20 April 2018, text: MoneyPark, photo: Helvetia / iStock
Only a very few property buyers can finance a house or an apartment entirely from their capital resources. Home buyers usually need a loan, normally known as a mortgage in the context of property. To take out a mortgage you usually have to fulfil two criteria, from the perspective of the financial institutions: loan-to-value ratio and viability.
Loan-to-value describes the ratio between mortgage amount and property value. In that context, financial institutions grant loans of up to 80 per cent of the property value. That means that a buyer has to raise at least 20 per cent equity capital. Of this 20 per cent equity capital, half must be available in the form of “hard equity” and must not come from pension assets drawn prematurely. That means this money has to be actually available and to be put aside by the buyers.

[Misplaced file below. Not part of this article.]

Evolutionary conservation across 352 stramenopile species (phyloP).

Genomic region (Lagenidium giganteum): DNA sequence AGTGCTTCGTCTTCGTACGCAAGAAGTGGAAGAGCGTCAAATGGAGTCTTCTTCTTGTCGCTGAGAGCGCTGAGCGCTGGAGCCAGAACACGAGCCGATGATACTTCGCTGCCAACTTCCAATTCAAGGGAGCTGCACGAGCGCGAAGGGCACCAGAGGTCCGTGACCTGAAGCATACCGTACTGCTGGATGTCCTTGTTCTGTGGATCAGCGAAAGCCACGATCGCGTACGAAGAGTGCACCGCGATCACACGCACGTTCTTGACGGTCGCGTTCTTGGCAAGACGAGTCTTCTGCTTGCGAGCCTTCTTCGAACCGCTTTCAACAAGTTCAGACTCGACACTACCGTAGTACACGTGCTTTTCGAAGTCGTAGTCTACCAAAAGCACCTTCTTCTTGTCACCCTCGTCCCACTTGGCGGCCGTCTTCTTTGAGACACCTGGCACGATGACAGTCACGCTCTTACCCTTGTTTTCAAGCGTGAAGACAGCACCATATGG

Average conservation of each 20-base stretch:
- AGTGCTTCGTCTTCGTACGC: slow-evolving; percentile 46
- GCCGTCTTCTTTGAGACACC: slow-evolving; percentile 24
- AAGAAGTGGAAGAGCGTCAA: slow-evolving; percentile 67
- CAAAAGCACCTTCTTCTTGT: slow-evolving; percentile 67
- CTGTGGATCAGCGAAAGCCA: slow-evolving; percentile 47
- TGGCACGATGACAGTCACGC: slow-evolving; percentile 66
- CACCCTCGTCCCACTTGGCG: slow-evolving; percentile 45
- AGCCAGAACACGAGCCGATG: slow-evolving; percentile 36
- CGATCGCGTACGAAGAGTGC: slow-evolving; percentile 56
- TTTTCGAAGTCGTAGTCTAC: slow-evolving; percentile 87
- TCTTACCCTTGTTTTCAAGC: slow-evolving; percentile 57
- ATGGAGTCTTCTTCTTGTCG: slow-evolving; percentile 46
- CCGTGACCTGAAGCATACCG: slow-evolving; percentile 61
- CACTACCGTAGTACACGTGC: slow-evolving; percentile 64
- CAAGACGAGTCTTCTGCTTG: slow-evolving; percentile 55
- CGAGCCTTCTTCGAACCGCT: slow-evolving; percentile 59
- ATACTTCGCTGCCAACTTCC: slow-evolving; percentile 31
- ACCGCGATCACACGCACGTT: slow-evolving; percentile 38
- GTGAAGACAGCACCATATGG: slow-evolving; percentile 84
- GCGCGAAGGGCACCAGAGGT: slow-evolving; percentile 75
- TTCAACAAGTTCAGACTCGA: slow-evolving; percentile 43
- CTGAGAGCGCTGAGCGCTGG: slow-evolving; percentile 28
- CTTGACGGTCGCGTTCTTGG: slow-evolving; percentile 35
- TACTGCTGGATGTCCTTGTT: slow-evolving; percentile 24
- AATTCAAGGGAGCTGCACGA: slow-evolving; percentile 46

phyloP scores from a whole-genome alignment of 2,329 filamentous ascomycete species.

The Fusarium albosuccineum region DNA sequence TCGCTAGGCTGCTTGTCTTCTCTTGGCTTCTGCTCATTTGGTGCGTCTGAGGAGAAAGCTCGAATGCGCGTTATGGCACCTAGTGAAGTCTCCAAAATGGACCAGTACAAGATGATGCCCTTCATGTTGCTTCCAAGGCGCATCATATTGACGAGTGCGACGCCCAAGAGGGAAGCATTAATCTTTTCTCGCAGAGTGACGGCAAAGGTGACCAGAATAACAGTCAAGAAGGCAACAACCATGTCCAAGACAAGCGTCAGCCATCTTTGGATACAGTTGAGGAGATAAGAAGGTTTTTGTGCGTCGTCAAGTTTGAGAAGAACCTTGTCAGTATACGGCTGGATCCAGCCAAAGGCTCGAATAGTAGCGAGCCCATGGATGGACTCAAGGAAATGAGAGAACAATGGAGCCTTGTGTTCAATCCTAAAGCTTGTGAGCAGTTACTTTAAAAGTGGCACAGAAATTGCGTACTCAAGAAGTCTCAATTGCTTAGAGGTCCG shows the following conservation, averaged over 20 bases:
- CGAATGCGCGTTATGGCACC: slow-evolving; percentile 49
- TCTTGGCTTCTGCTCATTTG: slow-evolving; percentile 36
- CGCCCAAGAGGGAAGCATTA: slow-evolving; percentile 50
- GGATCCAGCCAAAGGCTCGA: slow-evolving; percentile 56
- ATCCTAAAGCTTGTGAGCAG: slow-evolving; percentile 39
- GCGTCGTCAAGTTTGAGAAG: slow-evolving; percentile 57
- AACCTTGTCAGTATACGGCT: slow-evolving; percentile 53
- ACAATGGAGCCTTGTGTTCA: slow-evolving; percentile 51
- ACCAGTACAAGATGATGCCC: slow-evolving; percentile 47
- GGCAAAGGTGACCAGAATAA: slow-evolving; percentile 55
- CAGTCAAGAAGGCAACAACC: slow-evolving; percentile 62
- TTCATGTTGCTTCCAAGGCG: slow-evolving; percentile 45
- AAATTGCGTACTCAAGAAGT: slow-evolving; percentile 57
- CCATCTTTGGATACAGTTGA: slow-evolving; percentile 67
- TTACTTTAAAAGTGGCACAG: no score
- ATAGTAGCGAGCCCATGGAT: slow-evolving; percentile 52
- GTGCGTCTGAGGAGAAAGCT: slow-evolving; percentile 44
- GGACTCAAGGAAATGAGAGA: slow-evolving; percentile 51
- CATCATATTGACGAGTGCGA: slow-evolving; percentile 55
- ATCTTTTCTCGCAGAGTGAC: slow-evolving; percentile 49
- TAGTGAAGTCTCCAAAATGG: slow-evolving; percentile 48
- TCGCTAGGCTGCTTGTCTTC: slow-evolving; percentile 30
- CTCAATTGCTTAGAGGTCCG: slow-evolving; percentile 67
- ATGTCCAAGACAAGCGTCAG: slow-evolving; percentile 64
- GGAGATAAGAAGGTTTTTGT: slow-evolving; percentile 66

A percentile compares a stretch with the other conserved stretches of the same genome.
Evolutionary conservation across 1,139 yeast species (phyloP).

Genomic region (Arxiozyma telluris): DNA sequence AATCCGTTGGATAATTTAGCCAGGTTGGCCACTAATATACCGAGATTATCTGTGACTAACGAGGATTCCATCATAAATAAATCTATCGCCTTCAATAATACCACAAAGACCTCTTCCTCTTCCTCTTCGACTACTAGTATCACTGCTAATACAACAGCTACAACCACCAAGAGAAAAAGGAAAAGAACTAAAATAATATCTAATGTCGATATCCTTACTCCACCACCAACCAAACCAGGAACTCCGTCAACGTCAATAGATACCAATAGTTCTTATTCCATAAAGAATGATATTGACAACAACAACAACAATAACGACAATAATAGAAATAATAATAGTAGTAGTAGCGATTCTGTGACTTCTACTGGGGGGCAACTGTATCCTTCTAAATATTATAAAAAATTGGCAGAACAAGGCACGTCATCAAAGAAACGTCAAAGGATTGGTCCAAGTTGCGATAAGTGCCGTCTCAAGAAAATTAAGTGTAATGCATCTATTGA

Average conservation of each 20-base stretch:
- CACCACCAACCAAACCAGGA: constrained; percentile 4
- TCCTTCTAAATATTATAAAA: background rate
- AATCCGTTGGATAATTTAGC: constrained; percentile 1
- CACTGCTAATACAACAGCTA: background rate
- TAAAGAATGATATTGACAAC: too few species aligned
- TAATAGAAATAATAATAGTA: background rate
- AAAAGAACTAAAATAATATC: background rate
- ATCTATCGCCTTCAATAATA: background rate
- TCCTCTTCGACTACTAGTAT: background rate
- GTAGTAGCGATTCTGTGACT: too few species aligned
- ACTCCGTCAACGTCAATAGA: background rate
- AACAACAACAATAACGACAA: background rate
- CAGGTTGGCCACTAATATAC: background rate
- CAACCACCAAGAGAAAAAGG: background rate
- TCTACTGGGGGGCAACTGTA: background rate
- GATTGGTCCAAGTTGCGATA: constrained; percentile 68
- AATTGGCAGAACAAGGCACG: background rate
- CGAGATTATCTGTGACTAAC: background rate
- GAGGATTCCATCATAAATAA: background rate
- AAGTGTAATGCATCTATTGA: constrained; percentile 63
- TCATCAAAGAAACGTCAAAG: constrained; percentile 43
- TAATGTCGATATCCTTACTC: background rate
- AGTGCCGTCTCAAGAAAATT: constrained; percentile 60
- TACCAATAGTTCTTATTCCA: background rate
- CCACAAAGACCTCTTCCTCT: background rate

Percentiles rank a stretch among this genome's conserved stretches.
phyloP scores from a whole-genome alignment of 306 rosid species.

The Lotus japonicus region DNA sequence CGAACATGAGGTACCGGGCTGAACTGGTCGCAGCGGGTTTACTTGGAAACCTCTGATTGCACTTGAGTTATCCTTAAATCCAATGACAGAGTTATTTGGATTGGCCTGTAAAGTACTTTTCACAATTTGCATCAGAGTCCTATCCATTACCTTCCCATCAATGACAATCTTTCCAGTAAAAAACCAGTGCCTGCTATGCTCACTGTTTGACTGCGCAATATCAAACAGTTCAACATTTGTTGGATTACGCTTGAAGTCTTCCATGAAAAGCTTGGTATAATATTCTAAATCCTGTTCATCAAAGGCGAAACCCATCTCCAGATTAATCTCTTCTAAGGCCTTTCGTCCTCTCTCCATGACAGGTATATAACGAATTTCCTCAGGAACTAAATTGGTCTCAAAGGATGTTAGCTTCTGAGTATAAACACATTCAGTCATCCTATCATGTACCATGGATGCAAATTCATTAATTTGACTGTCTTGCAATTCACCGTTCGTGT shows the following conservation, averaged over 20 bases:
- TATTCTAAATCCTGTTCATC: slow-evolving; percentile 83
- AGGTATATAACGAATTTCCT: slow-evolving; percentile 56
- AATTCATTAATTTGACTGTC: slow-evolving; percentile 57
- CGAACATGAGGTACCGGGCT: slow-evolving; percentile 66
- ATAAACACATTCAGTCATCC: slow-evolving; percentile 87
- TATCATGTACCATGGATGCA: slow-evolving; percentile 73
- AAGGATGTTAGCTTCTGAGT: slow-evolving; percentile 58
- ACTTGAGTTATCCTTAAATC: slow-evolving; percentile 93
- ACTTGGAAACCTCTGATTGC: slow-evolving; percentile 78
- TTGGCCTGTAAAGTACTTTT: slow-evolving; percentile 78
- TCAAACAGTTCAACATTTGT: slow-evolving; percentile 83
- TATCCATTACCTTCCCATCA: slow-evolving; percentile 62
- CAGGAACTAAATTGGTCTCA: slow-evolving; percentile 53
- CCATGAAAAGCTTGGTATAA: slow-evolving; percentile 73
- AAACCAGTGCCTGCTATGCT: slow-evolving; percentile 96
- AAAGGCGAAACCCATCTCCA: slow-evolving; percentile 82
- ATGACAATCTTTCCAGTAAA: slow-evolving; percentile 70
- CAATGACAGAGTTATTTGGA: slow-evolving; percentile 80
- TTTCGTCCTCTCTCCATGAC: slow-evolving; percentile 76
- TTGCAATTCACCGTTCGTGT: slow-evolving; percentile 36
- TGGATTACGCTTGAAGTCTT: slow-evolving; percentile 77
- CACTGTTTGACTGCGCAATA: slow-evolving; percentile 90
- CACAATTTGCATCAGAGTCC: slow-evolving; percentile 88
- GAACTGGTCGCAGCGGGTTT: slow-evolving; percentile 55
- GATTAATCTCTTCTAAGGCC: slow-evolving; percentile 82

Once the buyer has saved up enough equity capital, the financial institutions check whether the property is financially viable in the long term. Viability requirements are fulfilled when no more than a third of gross household income has to be spent on the ongoing costs of the property. In the case of a mortgage from Helvetia, ongoing costs include 7% interest costs. These are made up of the following factors: Maintenance costs amount to 1 per cent of the property value; in addition there is another 1 per cent for amortisation and an imputed interest rate of 5 per cent. In most cases, the second mortgage has to be amortised within a certain period.